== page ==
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Iowa's changing Winter climate

By Brian S. Tapken
On December 19, 2016

Winter has arrived on campus.
Dec. 4, 2016

Contrary to what most non-climate or weather-watching Iowan’s may consciously perceive or acknowledge, the winter climate in the state of Iowa is changing in many scientifically measurable ways. Many different governmental agencies and research universities have the data to support this conclusion. The data cover time periods of the past (paleo-climatology) approximately 12,000 years before present to the mid-19th century to the present 2016.

Although there is radical yearly variability in regional temperatures, there are multiple points in time when temperature shifts have occurred; average temps have increased overall since 1900. Annual temps have increased approximately .059 degrees per decade from the period covering 1900-2010.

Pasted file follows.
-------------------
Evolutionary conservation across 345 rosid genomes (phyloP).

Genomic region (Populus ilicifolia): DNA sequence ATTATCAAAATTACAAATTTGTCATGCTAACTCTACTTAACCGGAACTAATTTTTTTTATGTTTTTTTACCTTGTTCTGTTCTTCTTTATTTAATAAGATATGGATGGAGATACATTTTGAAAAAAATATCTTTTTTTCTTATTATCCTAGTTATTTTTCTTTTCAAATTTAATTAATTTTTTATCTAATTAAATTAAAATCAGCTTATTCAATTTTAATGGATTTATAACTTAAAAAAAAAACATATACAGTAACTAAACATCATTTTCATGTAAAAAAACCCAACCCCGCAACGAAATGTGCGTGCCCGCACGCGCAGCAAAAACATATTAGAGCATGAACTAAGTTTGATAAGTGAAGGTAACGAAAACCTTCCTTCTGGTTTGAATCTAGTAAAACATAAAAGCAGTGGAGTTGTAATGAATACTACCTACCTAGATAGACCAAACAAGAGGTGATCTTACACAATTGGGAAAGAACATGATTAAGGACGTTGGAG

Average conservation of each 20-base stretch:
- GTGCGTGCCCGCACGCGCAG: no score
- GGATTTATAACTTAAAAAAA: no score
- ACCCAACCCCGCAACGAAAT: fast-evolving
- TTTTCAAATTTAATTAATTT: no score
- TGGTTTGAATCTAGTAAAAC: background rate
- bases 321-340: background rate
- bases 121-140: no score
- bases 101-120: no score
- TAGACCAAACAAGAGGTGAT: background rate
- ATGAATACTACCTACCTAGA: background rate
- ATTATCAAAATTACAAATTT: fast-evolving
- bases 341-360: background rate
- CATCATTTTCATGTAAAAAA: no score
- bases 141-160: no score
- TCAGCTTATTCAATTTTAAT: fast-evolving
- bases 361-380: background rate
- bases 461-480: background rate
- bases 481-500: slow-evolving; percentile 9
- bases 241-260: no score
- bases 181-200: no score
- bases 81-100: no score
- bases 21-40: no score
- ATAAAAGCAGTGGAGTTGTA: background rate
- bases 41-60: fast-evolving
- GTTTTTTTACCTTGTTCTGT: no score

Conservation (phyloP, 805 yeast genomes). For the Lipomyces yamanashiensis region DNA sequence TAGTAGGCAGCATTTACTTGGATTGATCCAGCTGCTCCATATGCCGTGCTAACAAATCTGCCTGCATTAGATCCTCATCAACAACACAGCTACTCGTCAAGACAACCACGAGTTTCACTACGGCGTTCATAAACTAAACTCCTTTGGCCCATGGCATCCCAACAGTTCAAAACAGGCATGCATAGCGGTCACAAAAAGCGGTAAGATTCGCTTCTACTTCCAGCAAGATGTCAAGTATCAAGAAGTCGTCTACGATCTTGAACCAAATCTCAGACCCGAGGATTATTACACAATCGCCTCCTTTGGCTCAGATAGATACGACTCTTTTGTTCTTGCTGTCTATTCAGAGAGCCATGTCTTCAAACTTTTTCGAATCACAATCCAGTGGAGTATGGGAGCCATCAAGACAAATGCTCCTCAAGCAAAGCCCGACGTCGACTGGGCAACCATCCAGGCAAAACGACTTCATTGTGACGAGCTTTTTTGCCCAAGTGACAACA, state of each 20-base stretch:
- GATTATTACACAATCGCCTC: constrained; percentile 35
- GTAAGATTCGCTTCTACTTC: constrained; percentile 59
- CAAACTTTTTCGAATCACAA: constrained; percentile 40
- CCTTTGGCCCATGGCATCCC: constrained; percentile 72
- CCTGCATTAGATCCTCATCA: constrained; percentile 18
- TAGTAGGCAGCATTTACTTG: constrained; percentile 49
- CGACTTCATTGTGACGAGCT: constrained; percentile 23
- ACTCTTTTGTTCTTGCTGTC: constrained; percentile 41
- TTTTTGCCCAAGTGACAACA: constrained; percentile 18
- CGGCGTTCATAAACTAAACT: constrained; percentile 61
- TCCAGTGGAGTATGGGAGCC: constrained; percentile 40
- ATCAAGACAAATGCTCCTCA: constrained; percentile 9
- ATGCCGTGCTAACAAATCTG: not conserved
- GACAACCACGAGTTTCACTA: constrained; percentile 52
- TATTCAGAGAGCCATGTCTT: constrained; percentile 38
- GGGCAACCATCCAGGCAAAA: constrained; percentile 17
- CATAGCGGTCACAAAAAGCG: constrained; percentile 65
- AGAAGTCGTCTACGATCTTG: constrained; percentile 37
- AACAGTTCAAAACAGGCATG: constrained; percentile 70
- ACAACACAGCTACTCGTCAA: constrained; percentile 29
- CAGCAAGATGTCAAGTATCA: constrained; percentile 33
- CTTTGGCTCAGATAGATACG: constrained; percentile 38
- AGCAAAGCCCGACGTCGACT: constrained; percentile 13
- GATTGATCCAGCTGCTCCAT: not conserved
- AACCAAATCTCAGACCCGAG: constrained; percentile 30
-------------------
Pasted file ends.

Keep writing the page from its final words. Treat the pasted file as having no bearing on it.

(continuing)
Among the regional impacts of the recent warmer winter temperatures is a reduction in the amount and duration of ice cover on lakes across the Midwest region, including the Great Lakes. This trend is well documented by several scientists which point to an increasingly later onset of first ice cover on inland lakes in the region by 6-11 days since the middle of the 19th century and an increasingly earlier breakup of ice in the spring (from 2-13 days) during the same period.

While changes in precipitation have been generally consistent for the time period 1895-2010 across states within the region, a relatively greater proportion of the regional warming occurred during the winter and spring seasons. Just as importantly, much of the warming has been taking place with warmer nighttime temps.

The data shows that average seasonal snowfall decreased across the far southern regions, remained the same across the central regions and increased in the northern areas. Similarly, trends in the frequency of major snowstorms varied widely across the region during the period of 1901-2000, with downward or drier trends across southern sections and upward or wetter trends across the northern areas.

Surely, going by scientific research and natural observations, these changes are just the beginning of the adverse consequences of climate change to watch out for in the future.

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